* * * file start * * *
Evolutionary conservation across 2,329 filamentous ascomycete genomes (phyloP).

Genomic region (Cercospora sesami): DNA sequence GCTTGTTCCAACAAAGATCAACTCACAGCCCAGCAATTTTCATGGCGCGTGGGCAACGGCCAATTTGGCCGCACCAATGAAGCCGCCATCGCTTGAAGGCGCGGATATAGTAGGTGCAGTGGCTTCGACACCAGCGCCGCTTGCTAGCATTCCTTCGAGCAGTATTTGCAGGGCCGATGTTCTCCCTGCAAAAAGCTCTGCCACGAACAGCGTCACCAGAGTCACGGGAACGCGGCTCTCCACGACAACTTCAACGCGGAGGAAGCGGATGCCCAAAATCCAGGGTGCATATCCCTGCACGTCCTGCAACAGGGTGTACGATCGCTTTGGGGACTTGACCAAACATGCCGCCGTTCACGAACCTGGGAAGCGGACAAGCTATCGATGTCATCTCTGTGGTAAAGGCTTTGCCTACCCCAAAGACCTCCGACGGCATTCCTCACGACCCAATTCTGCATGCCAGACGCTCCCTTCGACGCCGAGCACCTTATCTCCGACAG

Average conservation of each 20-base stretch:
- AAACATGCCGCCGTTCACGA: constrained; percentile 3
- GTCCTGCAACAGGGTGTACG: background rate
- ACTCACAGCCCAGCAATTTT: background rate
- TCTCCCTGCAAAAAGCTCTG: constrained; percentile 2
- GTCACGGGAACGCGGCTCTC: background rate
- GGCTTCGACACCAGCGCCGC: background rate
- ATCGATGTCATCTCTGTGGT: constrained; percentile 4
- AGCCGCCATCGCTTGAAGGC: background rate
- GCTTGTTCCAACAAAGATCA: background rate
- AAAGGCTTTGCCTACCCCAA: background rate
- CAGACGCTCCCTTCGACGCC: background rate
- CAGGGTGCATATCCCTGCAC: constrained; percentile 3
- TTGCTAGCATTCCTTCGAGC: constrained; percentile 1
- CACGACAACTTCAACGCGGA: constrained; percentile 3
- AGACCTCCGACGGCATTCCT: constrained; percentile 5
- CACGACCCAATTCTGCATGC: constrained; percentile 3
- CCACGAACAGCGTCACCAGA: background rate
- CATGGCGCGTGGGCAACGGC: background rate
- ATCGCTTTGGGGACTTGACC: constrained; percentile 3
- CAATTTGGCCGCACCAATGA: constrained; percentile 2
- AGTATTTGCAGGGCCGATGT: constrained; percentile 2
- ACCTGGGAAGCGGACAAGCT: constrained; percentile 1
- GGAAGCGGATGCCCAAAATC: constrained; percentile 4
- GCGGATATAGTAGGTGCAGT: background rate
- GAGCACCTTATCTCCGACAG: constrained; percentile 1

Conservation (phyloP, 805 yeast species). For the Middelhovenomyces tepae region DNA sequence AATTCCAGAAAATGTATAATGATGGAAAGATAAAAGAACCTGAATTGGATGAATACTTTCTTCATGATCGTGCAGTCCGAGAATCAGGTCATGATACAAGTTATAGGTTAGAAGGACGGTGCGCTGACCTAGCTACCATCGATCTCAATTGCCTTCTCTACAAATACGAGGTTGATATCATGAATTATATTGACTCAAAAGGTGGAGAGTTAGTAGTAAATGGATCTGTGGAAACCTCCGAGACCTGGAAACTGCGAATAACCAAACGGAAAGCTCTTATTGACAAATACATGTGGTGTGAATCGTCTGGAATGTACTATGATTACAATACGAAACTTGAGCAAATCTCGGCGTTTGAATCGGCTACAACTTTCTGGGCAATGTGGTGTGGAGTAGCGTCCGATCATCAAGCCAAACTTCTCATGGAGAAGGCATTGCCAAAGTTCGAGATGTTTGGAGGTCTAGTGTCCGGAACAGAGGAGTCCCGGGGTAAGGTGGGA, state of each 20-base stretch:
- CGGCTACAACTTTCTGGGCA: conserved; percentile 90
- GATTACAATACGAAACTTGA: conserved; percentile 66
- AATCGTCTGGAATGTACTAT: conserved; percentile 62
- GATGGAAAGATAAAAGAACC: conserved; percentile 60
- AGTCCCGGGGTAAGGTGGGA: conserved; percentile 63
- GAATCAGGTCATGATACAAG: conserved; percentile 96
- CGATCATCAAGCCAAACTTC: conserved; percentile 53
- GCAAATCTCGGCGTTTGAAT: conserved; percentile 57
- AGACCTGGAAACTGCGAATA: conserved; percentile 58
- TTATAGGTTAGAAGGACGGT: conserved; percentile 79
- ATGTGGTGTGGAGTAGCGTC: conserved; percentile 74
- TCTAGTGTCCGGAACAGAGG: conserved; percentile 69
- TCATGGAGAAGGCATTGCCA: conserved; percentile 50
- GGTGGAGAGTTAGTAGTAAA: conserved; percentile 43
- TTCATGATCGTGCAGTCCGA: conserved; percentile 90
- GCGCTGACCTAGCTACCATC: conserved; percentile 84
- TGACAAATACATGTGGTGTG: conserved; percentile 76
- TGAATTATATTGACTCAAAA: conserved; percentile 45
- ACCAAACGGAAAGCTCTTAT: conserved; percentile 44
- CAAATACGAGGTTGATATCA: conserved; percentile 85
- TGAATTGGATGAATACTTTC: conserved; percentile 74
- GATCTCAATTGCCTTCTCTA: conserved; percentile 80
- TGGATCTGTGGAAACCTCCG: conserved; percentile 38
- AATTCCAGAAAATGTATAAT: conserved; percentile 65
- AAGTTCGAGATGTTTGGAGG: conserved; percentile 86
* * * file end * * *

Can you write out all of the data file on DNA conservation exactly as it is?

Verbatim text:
Evolutionary conservation across 2,329 filamentous ascomycete genomes (phyloP).

Genomic region (Cercospora sesami): DNA sequence GCTTGTTCCAACAAAGATCAACTCACAGCCCAGCAATTTTCATGGCGCGTGGGCAACGGCCAATTTGGCCGCACCAATGAAGCCGCCATCGCTTGAAGGCGCGGATATAGTAGGTGCAGTGGCTTCGACACCAGCGCCGCTTGCTAGCATTCCTTCGAGCAGTATTTGCAGGGCCGATGTTCTCCCTGCAAAAAGCTCTGCCACGAACAGCGTCACCAGAGTCACGGGAACGCGGCTCTCCACGACAACTTCAACGCGGAGGAAGCGGATGCCCAAAATCCAGGGTGCATATCCCTGCACGTCCTGCAACAGGGTGTACGATCGCTTTGGGGACTTGACCAAACATGCCGCCGTTCACGAACCTGGGAAGCGGACAAGCTATCGATGTCATCTCTGTGGTAAAGGCTTTGCCTACCCCAAAGACCTCCGACGGCATTCCTCACGACCCAATTCTGCATGCCAGACGCTCCCTTCGACGCCGAGCACCTTATCTCCGACAG

Average conservation of each 20-base stretch:
- AAACATGCCGCCGTTCACGA: constrained; percentile 3
- GTCCTGCAACAGGGTGTACG: background rate
- ACTCACAGCCCAGCAATTTT: background rate
- TCTCCCTGCAAAAAGCTCTG: constrained; percentile 2
- GTCACGGGAACGCGGCTCTC: background rate
- GGCTTCGACACCAGCGCCGC: background rate
- ATCGATGTCATCTCTGTGGT: constrained; percentile 4
- AGCCGCCATCGCTTGAAGGC: background rate
- GCTTGTTCCAACAAAGATCA: background rate
- AAAGGCTTTGCCTACCCCAA: background rate
- CAGACGCTCCCTTCGACGCC: background rate
- CAGGGTGCATATCCCTGCAC: constrained; percentile 3
- TTGCTAGCATTCCTTCGAGC: constrained; percentile 1
- CACGACAACTTCAACGCGGA: constrained; percentile 3
- AGACCTCCGACGGCATTCCT: constrained; percentile 5
- CACGACCCAATTCTGCATGC: constrained; percentile 3
- CCACGAACAGCGTCACCAGA: background rate
- CATGGCGCGTGGGCAACGGC: background rate
- ATCGCTTTGGGGACTTGACC: constrained; percentile 3
- CAATTTGGCCGCACCAATGA: constrained; percentile 2
- AGTATTTGCAGGGCCGATGT: constrained; percentile 2
- ACCTGGGAAGCGGACAAGCT: constrained; percentile 1
- GGAAGCGGATGCCCAAAATC: constrained; percentile 4
- GCGGATATAGTAGGTGCAGT: background rate
- GAGCACCTTATCTCCGACAG: constrained; percentile 1

Conservation (phyloP, 805 yeast species). For the Middelhovenomyces tepae region DNA sequence AATTCCAGAAAATGTATAATGATGGAAAGATAAAAGAACCTGAATTGGATGAATACTTTCTTCATGATCGTGCAGTCCGAGAATCAGGTCATGATACAAGTTATAGGTTAGAAGGACGGTGCGCTGACCTAGCTACCATCGATCTCAATTGCCTTCTCTACAAATACGAGGTTGATATCATGAATTATATTGACTCAAAAGGTGGAGAGTTAGTAGTAAATGGATCTGTGGAAACCTCCGAGACCTGGAAACTGCGAATAACCAAACGGAAAGCTCTTATTGACAAATACATGTGGTGTGAATCGTCTGGAATGTACTATGATTACAATACGAAACTTGAGCAAATCTCGGCGTTTGAATCGGCTACAACTTTCTGGGCAATGTGGTGTGGAGTAGCGTCCGATCATCAAGCCAAACTTCTCATGGAGAAGGCATTGCCAAAGTTCGAGATGTTTGGAGGTCTAGTGTCCGGAACAGAGGAGTCCCGGGGTAAGGTGGGA, state of each 20-base stretch:
- CGGCTACAACTTTCTGGGCA: conserved; percentile 90
- GATTACAATACGAAACTTGA: conserved; percentile 66
- AATCGTCTGGAATGTACTAT: conserved; percentile 62
- GATGGAAAGATAAAAGAACC: conserved; percentile 60
- AGTCCCGGGGTAAGGTGGGA: conserved; percentile 63
- GAATCAGGTCATGATACAAG: conserved; percentile 96
- CGATCATCAAGCCAAACTTC: conserved; percentile 53
- GCAAATCTCGGCGTTTGAAT: conserved; percentile 57
- AGACCTGGAAACTGCGAATA: conserved; percentile 58
- TTATAGGTTAGAAGGACGGT: conserved; percentile 79
- ATGTGGTGTGGAGTAGCGTC: conserved; percentile 74
- TCTAGTGTCCGGAACAGAGG: conserved; percentile 69
- TCATGGAGAAGGCATTGCCA: conserved; percentile 50
- GGTGGAGAGTTAGTAGTAAA: conserved; percentile 43
- TTCATGATCGTGCAGTCCGA: conserved; percentile 90
- GCGCTGACCTAGCTACCATC: conserved; percentile 84
- TGACAAATACATGTGGTGTG: conserved; percentile 76
- TGAATTATATTGACTCAAAA: conserved; percentile 45
- ACCAAACGGAAAGCTCTTAT: conserved; percentile 44
- CAAATACGAGGTTGATATCA: conserved; percentile 85
- TGAATTGGATGAATACTTTC: conserved; percentile 74
- GATCTCAATTGCCTTCTCTA: conserved; percentile 80
- TGGATCTGTGGAAACCTCCG: conserved; percentile 38
- AATTCCAGAAAATGTATAAT: conserved; percentile 65
- AAGTTCGAGATGTTTGGAGG: conserved; percentile 86